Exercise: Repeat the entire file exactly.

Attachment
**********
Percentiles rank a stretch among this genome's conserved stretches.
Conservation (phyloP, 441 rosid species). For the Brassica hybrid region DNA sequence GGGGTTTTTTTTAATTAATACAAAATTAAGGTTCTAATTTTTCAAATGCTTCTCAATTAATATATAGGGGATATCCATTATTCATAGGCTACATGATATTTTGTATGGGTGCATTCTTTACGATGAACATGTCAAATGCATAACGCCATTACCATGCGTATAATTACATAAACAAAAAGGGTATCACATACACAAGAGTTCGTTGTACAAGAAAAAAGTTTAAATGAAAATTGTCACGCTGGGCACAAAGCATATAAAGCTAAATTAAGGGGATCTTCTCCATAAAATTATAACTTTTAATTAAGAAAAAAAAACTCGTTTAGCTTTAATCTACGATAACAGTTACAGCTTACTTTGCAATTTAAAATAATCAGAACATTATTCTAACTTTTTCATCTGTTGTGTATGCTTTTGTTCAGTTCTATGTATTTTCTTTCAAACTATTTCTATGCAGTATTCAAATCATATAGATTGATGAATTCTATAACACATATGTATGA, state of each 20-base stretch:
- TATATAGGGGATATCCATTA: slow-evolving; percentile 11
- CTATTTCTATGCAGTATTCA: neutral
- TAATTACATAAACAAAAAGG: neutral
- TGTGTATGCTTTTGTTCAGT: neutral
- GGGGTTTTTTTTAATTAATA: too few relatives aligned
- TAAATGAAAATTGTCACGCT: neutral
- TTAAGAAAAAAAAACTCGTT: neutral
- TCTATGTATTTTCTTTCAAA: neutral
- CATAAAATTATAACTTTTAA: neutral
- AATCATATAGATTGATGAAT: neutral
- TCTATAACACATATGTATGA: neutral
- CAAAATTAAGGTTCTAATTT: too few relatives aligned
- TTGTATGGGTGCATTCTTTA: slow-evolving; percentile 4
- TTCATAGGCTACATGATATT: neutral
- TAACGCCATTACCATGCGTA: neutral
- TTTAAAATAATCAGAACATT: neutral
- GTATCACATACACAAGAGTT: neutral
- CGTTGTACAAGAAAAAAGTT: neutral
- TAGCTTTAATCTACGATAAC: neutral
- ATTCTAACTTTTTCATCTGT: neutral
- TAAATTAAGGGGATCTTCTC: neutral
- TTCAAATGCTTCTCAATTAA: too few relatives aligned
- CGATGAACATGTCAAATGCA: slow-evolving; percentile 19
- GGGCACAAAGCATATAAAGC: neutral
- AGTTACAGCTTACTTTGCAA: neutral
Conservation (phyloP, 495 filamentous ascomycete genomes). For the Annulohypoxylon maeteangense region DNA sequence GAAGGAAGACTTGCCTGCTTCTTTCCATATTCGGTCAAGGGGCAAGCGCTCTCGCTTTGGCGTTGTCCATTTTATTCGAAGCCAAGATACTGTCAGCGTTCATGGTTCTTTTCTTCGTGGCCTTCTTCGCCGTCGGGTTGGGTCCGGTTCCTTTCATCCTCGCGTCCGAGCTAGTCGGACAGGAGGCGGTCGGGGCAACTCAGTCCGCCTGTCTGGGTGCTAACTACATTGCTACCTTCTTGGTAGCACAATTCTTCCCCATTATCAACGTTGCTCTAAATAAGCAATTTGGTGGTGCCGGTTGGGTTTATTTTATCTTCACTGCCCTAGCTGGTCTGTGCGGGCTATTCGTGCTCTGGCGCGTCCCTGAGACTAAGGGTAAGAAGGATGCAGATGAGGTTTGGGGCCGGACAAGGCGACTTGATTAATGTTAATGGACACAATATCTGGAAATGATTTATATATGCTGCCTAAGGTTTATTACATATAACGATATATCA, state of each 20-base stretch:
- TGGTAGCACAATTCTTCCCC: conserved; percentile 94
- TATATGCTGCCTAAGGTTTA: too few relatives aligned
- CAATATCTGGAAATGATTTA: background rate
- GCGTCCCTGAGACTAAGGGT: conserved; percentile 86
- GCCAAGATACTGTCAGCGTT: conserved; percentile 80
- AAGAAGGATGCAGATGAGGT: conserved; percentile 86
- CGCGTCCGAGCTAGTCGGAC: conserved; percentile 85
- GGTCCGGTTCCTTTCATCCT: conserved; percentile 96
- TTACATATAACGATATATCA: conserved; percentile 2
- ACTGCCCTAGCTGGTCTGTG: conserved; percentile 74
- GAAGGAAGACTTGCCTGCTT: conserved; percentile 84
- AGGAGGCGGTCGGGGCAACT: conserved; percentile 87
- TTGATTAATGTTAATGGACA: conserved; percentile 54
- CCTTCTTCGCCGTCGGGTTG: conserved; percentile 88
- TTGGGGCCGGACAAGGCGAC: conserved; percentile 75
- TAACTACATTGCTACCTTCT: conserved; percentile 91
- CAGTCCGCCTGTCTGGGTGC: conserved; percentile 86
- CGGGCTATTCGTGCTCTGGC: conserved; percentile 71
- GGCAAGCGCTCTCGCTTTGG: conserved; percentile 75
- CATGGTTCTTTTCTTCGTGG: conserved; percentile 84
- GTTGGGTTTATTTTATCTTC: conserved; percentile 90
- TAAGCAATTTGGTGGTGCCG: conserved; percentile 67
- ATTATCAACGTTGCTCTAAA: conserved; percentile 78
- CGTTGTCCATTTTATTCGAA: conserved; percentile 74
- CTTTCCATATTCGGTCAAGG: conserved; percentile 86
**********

Percentiles rank a stretch among this genome's conserved stretches.
Conservation (phyloP, 441 rosid species). For the Brassica hybrid region DNA sequence GGGGTTTTTTTTAATTAATACAAAATTAAGGTTCTAATTTTTCAAATGCTTCTCAATTAATATATAGGGGATATCCATTATTCATAGGCTACATGATATTTTGTATGGGTGCATTCTTTACGATGAACATGTCAAATGCATAACGCCATTACCATGCGTATAATTACATAAACAAAAAGGGTATCACATACACAAGAGTTCGTTGTACAAGAAAAAAGTTTAAATGAAAATTGTCACGCTGGGCACAAAGCATATAAAGCTAAATTAAGGGGATCTTCTCCATAAAATTATAACTTTTAATTAAGAAAAAAAAACTCGTTTAGCTTTAATCTACGATAACAGTTACAGCTTACTTTGCAATTTAAAATAATCAGAACATTATTCTAACTTTTTCATCTGTTGTGTATGCTTTTGTTCAGTTCTATGTATTTTCTTTCAAACTATTTCTATGCAGTATTCAAATCATATAGATTGATGAATTCTATAACACATATGTATGA, state of each 20-base stretch:
- TATATAGGGGATATCCATTA: slow-evolving; percentile 11
- CTATTTCTATGCAGTATTCA: neutral
- TAATTACATAAACAAAAAGG: neutral
- TGTGTATGCTTTTGTTCAGT: neutral
- GGGGTTTTTTTTAATTAATA: too few relatives aligned
- TAAATGAAAATTGTCACGCT: neutral
- TTAAGAAAAAAAAACTCGTT: neutral
- TCTATGTATTTTCTTTCAAA: neutral
- CATAAAATTATAACTTTTAA: neutral
- AATCATATAGATTGATGAAT: neutral
- TCTATAACACATATGTATGA: neutral
- CAAAATTAAGGTTCTAATTT: too few relatives aligned
- TTGTATGGGTGCATTCTTTA: slow-evolving; percentile 4
- TTCATAGGCTACATGATATT: neutral
- TAACGCCATTACCATGCGTA: neutral
- TTTAAAATAATCAGAACATT: neutral
- GTATCACATACACAAGAGTT: neutral
- CGTTGTACAAGAAAAAAGTT: neutral
- TAGCTTTAATCTACGATAAC: neutral
- ATTCTAACTTTTTCATCTGT: neutral
- TAAATTAAGGGGATCTTCTC: neutral
- TTCAAATGCTTCTCAATTAA: too few relatives aligned
- CGATGAACATGTCAAATGCA: slow-evolving; percentile 19
- GGGCACAAAGCATATAAAGC: neutral
- AGTTACAGCTTACTTTGCAA: neutral
Conservation (phyloP, 495 filamentous ascomycete genomes). For the Annulohypoxylon maeteangense region DNA sequence GAAGGAAGACTTGCCTGCTTCTTTCCATATTCGGTCAAGGGGCAAGCGCTCTCGCTTTGGCGTTGTCCATTTTATTCGAAGCCAAGATACTGTCAGCGTTCATGGTTCTTTTCTTCGTGGCCTTCTTCGCCGTCGGGTTGGGTCCGGTTCCTTTCATCCTCGCGTCCGAGCTAGTCGGACAGGAGGCGGTCGGGGCAACTCAGTCCGCCTGTCTGGGTGCTAACTACATTGCTACCTTCTTGGTAGCACAATTCTTCCCCATTATCAACGTTGCTCTAAATAAGCAATTTGGTGGTGCCGGTTGGGTTTATTTTATCTTCACTGCCCTAGCTGGTCTGTGCGGGCTATTCGTGCTCTGGCGCGTCCCTGAGACTAAGGGTAAGAAGGATGCAGATGAGGTTTGGGGCCGGACAAGGCGACTTGATTAATGTTAATGGACACAATATCTGGAAATGATTTATATATGCTGCCTAAGGTTTATTACATATAACGATATATCA, state of each 20-base stretch:
- TGGTAGCACAATTCTTCCCC: conserved; percentile 94
- TATATGCTGCCTAAGGTTTA: too few relatives aligned
- CAATATCTGGAAATGATTTA: background rate
- GCGTCCCTGAGACTAAGGGT: conserved; percentile 86
- GCCAAGATACTGTCAGCGTT: conserved; percentile 80
- AAGAAGGATGCAGATGAGGT: conserved; percentile 86
- CGCGTCCGAGCTAGTCGGAC: conserved; percentile 85
- GGTCCGGTTCCTTTCATCCT: conserved; percentile 96
- TTACATATAACGATATATCA: conserved; percentile 2
- ACTGCCCTAGCTGGTCTGTG: conserved; percentile 74
- GAAGGAAGACTTGCCTGCTT: conserved; percentile 84
- AGGAGGCGGTCGGGGCAACT: conserved; percentile 87
- TTGATTAATGTTAATGGACA: conserved; percentile 54
- CCTTCTTCGCCGTCGGGTTG: conserved; percentile 88
- TTGGGGCCGGACAAGGCGAC: conserved; percentile 75
- TAACTACATTGCTACCTTCT: conserved; percentile 91
- CAGTCCGCCTGTCTGGGTGC: conserved; percentile 86
- CGGGCTATTCGTGCTCTGGC: conserved; percentile 71
- GGCAAGCGCTCTCGCTTTGG: conserved; percentile 75
- CATGGTTCTTTTCTTCGTGG: conserved; percentile 84
- GTTGGGTTTATTTTATCTTC: conserved; percentile 90
- TAAGCAATTTGGTGGTGCCG: conserved; percentile 67
- ATTATCAACGTTGCTCTAAA: conserved; percentile 78
- CGTTGTCCATTTTATTCGAA: conserved; percentile 74
- CTTTCCATATTCGGTCAAGG: conserved; percentile 86